"This decision means a new life for the tigers at DCWT, who will soon be able to roam vast habitats, swim in freshwater and live as tigers should for the first time in their lives."

PETA filed a lawsuit against the zoo in June 2017 after a volunteer, who worked at the zoo between 2015 and 2016, reported: "abusive handling, stressed and sickly animals, and a callous disregard for animals' welfare."

The volunteer claimed that cubs were separated from their mothers within just hours or days of birth to be hand-reared, so they could get "used to" being handled by humans and could be used in the zoo's paid-for experiences, such as swimming with tiger cubs.

Also in June 2017, PETA requested to inspect the property, this request was granted by a judge, who issued a court order preventing the Stearns removing any tigers from the property prior to the inspection, however, a day later 19 tigers were sedated and loaded into a cattle trailer, before being transported to the Greater Wynnewood Exotic Animal Park in Oklahoma, more than 1000 miles away. During transit, a female tiger gave birth to three cubs, all of which died on the journey.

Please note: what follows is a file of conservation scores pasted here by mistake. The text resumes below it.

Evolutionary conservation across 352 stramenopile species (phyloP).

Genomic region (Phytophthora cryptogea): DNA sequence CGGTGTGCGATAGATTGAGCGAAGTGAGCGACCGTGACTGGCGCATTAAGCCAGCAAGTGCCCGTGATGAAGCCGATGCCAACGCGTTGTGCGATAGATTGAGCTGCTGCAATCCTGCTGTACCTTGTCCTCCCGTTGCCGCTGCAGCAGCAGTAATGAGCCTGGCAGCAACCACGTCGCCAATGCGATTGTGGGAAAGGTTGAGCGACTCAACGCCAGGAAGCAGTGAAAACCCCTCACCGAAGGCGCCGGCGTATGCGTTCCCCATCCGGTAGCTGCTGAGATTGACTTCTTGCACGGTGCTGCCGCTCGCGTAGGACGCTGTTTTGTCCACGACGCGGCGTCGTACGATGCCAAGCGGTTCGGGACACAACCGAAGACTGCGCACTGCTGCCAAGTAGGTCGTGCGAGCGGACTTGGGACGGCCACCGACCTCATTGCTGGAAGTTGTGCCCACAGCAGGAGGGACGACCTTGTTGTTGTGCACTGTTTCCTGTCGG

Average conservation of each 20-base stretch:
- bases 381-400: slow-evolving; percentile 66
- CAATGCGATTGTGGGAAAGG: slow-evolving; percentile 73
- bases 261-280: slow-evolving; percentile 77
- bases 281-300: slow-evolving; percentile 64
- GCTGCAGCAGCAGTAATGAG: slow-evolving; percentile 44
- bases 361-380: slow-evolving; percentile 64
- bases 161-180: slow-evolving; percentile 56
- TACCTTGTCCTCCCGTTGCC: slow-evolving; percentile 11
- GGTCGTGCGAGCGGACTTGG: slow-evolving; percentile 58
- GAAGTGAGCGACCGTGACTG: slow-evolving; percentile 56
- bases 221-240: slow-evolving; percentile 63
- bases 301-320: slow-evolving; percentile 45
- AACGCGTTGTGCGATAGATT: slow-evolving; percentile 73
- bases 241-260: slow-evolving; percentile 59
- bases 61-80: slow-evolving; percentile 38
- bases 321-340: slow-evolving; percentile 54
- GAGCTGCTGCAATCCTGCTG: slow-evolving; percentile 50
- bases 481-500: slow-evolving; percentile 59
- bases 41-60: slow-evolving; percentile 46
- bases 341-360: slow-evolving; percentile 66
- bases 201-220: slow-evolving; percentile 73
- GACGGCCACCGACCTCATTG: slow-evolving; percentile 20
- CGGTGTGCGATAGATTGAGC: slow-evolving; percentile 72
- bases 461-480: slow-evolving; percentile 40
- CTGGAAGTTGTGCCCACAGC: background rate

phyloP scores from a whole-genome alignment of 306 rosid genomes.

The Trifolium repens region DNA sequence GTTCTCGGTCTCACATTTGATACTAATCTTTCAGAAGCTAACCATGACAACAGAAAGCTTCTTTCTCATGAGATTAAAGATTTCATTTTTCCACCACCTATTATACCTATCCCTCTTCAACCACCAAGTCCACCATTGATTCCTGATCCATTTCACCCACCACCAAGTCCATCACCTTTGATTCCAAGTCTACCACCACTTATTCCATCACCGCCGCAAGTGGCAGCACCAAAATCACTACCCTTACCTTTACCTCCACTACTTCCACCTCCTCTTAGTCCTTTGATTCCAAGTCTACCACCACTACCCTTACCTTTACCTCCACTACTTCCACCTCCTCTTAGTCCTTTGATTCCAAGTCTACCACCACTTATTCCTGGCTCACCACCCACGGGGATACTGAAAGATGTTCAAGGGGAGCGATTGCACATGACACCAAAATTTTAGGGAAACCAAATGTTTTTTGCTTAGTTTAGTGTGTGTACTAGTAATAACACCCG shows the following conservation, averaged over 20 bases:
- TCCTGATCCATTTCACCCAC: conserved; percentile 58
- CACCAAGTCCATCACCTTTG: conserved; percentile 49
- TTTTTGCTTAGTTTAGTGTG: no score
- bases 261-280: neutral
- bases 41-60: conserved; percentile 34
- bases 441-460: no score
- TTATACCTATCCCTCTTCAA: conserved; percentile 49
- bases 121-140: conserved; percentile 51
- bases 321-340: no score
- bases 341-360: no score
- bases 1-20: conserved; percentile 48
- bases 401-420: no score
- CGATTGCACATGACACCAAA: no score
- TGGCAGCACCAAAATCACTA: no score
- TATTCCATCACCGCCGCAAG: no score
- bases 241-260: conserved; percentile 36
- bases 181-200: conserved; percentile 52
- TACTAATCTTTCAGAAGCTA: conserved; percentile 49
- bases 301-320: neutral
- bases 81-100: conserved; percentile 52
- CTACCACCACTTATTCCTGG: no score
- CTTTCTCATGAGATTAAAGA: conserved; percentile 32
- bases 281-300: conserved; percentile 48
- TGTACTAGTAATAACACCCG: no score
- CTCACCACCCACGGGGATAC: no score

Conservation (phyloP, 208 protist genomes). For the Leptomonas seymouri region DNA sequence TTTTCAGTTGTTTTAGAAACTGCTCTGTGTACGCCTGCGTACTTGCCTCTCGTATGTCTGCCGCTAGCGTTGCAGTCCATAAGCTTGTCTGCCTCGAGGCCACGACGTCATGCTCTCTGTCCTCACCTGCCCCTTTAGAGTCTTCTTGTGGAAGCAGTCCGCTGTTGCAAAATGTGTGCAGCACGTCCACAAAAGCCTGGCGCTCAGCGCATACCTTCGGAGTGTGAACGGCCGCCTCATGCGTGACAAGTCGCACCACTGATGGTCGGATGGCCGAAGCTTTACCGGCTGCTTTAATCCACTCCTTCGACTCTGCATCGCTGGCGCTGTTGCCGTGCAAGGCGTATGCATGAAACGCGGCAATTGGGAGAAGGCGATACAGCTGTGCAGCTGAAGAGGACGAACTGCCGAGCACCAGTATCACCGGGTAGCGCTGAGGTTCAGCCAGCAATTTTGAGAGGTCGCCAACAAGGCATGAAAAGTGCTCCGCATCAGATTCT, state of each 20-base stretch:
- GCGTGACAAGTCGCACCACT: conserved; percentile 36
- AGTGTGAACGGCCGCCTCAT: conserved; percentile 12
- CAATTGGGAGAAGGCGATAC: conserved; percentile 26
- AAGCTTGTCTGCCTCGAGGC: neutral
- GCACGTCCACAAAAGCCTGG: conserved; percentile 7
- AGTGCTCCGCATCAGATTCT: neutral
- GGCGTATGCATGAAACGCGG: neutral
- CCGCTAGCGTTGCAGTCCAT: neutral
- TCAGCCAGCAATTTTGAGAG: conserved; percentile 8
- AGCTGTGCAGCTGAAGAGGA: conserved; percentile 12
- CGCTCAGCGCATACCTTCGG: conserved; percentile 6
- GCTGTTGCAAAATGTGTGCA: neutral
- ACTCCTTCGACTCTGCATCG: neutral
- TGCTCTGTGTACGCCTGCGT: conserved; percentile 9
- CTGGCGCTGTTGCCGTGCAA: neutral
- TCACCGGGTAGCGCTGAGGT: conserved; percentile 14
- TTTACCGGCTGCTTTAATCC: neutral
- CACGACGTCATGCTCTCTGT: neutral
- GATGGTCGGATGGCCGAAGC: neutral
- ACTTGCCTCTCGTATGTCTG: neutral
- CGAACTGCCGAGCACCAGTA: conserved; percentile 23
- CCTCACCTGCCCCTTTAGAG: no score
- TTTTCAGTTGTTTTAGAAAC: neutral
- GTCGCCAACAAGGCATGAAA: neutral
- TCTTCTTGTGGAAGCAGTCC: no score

Greater Wynnewood director Joe Maldonado testified that the tigers arrived at the park demonstrating signs of neglect, with open sores, infected toenails, and severe hide fungus.

PETA members were also denied access to the property on the day of the inspection with Kenneth Stearn, Kathy Stearn's husband, boasting about having outsmarted PETA in a video posted to the zoo's Facebook page. PETA was subsequently granted permission to remove 19 tigers from the park to a 720-acre animal sanctuary in Colorado.

In the following January two more tigers, named Luna and Remington, were moved to the Turpentine Creek Wildlife Refuge in Arkansas. Luna and Remington were two of the tigers that had been prematurely separated from their mothers and had been used in DCWT's 'Swim with Tiger Cubs' experience and had been illegally transferred to another Florida facility with two other tigers, Rajah and Rory, during DCWT's attempt to reduce its tiger population prior to the PETA inspection. Rajah and Rory were shot and killed in 2019 after escaping from their enclosure.